Saturday Sleuthing: Wayne Gardner’s Coke Commodore
Virgin Australia Supercars Championship
By Aaron Noonan
Now that the Virgin Australia Supercars Champion has been crowned for 2016 you’d think it was time to relax and unwind before hostilities recommence in 2017 – but not so for the V8 Sleuth!
As we pondered the positioning of the sun lounge for summer and the festive season already beginning to unfold, an email dropped into the Sleuth inbox from supercars.com.au reader Michael Brockway who had a query about an interesting car from Supercars history.
“Some mates and I were discussing that famous photo of Wayne Gardner in the Coke Commodore on two wheels at the AGP (Australian Grand Prix) a few years back and were wondering if he ended up tipping the car over and whatever became of it?”
It’s a very good question and indeed the history of that car is interesting with a restoration project currently underway to bring it back to life.
The short answer is no, the 1987 500cc World Motorcycle Champion Wayne Gardner did not roll over his Coke Commodore on said day at Albert Park, but we’re happy to report that the car itself has lived on.
The car Michael has emailed about is WGR3, the third and final Commodore built by Wayne Gardner Racing in Sydney.
It was built new in 1996 and made its racing debut as the #7 Coca-Cola car for Gardner and team-mate Neil Crompton in the ‘96 Tickford 500 endurance race at Sandown. It was built using a Dencar body shell and featured a RED Engine prepared by Rob Benson.
The duo finished seventh on debut in the car at the Sandown enduro, this coming at a time when control tyres were not part of Supercars racing. The Coke team’s Dunlops simply were no match for the Holden Racing Team’s Bridgestone tyres and car speed.
Gardner and Crompton qualified fifth at Bathurst and finished fourth, one lap down on the winning HRT car of Craig Lowndes and Greg Murphy.
The car remained with Gardner for the 1997 season still as car #7 though updated from VR to VS specification with the new VS front spoiler noticeably different from the VR with its deeper scalloping.
An even bigger change for the car, team and driver for the new season was the fact that WGR moved to Yokohama tyres for the ’97 season after three seasons running on Dunlops.
Gardner used WGR3 to win the opening round of the 1997 Shell Australian Touring Car Championship run under lights at Melbourne’s Calder Park.
This was Gardner’s one and only round win in the ATCC and the first recorded win in the then-new V8 Supercar era of the championship.
Other than that though, WGR3 had a frustrating remainder of that season. The car was damaged at Symmons Plains after a clash with Russell Ingall, which meant Gardner was forced to drive an older spare chassis for Winton and Eastern Creek while WGR3 was repaired.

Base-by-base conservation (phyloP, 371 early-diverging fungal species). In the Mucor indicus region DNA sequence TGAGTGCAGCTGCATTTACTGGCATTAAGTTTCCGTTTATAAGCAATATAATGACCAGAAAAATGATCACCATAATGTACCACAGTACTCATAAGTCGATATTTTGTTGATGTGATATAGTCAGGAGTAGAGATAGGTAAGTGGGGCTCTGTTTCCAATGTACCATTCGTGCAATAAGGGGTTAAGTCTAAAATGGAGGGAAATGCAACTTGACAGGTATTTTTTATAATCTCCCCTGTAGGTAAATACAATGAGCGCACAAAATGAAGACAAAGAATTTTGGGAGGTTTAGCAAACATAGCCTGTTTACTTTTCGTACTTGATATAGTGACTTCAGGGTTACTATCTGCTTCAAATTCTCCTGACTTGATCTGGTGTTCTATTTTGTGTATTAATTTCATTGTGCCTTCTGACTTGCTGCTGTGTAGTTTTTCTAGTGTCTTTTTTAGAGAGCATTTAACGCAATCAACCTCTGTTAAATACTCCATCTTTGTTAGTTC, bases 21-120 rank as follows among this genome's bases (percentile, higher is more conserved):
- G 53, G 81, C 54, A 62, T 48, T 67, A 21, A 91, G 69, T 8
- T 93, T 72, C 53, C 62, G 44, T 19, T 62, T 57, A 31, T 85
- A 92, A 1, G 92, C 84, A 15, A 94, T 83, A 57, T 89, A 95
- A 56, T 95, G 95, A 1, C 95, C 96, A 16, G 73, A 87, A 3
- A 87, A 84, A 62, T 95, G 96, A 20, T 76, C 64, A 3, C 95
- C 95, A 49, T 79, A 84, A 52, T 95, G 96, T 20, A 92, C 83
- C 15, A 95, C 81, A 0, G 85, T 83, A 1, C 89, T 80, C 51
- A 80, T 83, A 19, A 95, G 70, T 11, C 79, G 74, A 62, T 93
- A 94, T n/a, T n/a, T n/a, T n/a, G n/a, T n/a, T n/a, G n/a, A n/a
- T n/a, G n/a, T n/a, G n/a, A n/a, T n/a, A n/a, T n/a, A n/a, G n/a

Crompton, who had spent most of the year racing in the United States and narrowly missed out on being crowned North American Touring Car Champion, again shared the car with Gardner for the enduros.
The duo was again very competitive at Bathurst although an engine blow-up put them out of the race while they were leading – certainly a case of ‘what could have been’ for both drivers, who ultimately never won the 1000-kilometre classic at Mount Panorama.
Gardner’s team closed down at the end of the season, though he retained one of his older VS Commodore chassis to use in the endurance races in 1998. He elected to sell WGR3 – his newest car – to former speedway racer and now Prodrive Racing Australia co-owner Rod Nash, who ran the car in a plain white livery as the #55 Highlift Commodore for the early part of the ‘98 season.
Later in the season the car ran in Autopro colours and in fact had a rollover in qualifying at Forrest’s Elbow at Bathurst that year where Formula Holden pilot Darren Edwards had been signed as co-driver.
So while Gardner had nearly rolled the car at Albert Park in 1997, Nash actually did about 18 months later!
Nash again raced the car in the first part of the 1999 Shell Championship Series before replacing it with a new VT Commodore late in the season.
WGR3 was on the move again in 2000, this time sold to the Lansvale Smash Repairs team in Sydney to be driven as car #3 by Trevor Ashby when the Lansvale team expanded to two cars.
Later that year it was run as car #23 at Bathurst with Phil Scifleet and Geoff Full responsible for the steering and that was its last race outing.
It sat idle for many years before being sold to Robert Tebb in 2012 and early in 2014 it was sold again, this time being purchased by Heritage Touring Car regular Jeff Trembath who intends to get the car running again and restore it to WGR Coca-Cola colours.
It means that Trembath now owns two important Commodore Bathurst racecars driven by Australian world champions.
In addition to the Coke Commodore he also owns the Warren Cullen team VC Commodore that 1980 Formula 1 World Champion Alan Jones shared with Cullen at Bathurst in 1981.
Although the restoration of the Coke Commodore is a long-term project, Trembath intends to run the car in Australian 5-Litre Touring Car Association events when it’s complete – we can’t wait to see this great race car back in its original Coke colours on the track at speed!
Saturday Sleuthing returns next week for the final time in 2016 as we bring you a story covering the history of a car that Chaz Mostert had a brief taste of earlier this year at Sandown – the former Steve Ellery Supercheap Auto Falcon AU.
If there’s a car you’d like to see featured in an upcoming story you can get in touch with the V8 Sleuth via any of the following methods: